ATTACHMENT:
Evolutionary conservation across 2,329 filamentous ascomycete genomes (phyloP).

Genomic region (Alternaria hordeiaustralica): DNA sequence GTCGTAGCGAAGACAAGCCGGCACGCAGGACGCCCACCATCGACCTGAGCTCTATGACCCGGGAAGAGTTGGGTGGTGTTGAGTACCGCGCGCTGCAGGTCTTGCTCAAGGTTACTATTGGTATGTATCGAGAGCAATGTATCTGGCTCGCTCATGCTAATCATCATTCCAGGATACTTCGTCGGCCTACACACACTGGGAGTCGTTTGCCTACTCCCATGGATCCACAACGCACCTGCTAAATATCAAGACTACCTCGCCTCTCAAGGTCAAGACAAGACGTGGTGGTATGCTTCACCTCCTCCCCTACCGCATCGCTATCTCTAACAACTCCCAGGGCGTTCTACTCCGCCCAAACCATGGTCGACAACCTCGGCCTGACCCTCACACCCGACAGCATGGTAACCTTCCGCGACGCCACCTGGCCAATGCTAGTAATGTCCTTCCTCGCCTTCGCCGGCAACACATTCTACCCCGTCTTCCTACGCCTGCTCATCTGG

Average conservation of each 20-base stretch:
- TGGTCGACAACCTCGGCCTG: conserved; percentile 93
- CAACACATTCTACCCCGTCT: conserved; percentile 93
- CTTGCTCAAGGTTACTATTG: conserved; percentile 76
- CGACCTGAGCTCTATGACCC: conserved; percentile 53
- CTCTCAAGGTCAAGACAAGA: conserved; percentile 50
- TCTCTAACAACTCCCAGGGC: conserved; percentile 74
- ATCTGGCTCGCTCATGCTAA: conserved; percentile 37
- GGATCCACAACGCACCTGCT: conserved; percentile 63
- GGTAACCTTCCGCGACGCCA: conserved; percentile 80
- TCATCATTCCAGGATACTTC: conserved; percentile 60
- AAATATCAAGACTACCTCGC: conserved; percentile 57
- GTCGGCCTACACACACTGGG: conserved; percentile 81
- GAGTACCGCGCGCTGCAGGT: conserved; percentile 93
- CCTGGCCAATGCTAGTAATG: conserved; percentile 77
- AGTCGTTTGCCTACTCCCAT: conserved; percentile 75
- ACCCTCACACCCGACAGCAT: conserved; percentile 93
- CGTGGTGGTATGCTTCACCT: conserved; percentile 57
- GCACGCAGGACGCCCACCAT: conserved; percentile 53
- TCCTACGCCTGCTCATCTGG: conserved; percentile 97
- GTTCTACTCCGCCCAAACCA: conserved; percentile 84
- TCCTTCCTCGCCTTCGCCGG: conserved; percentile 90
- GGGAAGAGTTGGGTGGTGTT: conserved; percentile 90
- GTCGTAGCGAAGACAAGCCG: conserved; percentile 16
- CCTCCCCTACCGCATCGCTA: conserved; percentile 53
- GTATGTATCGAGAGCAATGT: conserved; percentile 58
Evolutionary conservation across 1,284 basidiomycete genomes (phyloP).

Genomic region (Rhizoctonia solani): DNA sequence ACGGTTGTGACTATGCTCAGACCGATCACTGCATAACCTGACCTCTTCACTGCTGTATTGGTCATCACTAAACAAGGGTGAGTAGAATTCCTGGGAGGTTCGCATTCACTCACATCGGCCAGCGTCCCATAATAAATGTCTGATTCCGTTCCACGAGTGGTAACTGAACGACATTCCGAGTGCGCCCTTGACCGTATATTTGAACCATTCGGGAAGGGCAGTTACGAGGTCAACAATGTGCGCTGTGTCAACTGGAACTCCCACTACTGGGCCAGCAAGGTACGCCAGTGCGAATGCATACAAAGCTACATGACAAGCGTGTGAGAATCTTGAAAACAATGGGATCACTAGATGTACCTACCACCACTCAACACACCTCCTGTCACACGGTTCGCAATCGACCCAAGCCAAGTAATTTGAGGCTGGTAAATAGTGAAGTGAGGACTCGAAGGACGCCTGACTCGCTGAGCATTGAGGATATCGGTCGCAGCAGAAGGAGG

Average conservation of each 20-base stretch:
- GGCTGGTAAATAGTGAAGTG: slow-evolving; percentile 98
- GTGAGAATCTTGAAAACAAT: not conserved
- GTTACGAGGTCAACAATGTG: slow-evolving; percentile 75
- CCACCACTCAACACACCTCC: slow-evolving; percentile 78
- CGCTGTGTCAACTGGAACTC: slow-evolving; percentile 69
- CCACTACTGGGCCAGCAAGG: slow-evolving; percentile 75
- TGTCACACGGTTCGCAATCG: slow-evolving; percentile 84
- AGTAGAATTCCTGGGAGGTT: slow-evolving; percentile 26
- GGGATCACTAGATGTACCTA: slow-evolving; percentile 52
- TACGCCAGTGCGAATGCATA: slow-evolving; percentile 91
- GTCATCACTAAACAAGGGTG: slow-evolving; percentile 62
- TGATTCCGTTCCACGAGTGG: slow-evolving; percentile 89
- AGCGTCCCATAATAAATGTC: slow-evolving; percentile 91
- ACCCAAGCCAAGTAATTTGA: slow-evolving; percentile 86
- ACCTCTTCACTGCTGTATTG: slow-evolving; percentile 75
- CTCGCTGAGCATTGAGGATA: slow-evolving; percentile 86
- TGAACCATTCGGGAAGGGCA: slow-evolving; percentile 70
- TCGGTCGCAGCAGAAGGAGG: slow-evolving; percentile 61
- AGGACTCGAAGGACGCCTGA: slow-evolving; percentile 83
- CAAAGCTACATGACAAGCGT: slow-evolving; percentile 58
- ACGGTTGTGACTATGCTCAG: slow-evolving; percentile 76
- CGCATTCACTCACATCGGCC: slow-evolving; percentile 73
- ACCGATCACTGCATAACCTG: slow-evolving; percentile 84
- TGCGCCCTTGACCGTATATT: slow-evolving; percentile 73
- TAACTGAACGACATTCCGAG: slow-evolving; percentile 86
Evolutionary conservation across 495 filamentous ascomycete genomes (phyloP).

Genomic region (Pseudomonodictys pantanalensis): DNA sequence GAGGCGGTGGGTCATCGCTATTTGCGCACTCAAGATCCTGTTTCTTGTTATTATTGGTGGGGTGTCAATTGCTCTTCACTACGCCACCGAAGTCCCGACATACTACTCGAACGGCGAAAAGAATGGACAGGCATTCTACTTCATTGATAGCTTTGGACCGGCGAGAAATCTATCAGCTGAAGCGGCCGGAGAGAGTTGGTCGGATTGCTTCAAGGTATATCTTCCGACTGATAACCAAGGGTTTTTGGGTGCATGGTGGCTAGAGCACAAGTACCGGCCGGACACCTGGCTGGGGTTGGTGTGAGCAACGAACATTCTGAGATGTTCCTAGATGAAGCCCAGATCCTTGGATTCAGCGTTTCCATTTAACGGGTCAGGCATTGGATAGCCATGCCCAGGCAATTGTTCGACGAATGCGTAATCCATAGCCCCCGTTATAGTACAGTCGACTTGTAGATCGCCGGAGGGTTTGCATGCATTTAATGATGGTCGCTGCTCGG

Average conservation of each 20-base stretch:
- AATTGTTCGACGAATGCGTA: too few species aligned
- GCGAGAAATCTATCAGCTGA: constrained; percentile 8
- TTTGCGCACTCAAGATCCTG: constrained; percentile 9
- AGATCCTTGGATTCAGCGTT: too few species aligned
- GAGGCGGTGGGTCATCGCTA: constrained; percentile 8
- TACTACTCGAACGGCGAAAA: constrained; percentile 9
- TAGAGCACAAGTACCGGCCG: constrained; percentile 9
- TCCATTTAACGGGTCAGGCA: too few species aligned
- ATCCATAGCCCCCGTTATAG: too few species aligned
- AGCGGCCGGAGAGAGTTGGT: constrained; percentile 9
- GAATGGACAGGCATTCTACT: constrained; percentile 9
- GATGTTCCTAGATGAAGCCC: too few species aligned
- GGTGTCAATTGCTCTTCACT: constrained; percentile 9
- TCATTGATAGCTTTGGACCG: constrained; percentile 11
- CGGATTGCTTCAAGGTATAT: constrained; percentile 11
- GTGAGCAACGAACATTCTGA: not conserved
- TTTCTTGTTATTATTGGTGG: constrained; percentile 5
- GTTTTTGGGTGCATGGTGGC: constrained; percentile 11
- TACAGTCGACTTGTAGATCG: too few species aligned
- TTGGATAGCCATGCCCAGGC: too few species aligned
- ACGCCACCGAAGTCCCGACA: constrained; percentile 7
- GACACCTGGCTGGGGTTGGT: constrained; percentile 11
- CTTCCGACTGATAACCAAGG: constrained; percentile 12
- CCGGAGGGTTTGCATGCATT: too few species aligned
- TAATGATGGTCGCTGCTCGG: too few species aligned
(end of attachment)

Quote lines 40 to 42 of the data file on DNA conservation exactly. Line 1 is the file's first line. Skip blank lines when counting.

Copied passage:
- GGGATCACTAGATGTACCTA: slow-evolving; percentile 52
- TACGCCAGTGCGAATGCATA: slow-evolving; percentile 91
- GTCATCACTAAACAAGGGTG: slow-evolving; percentile 62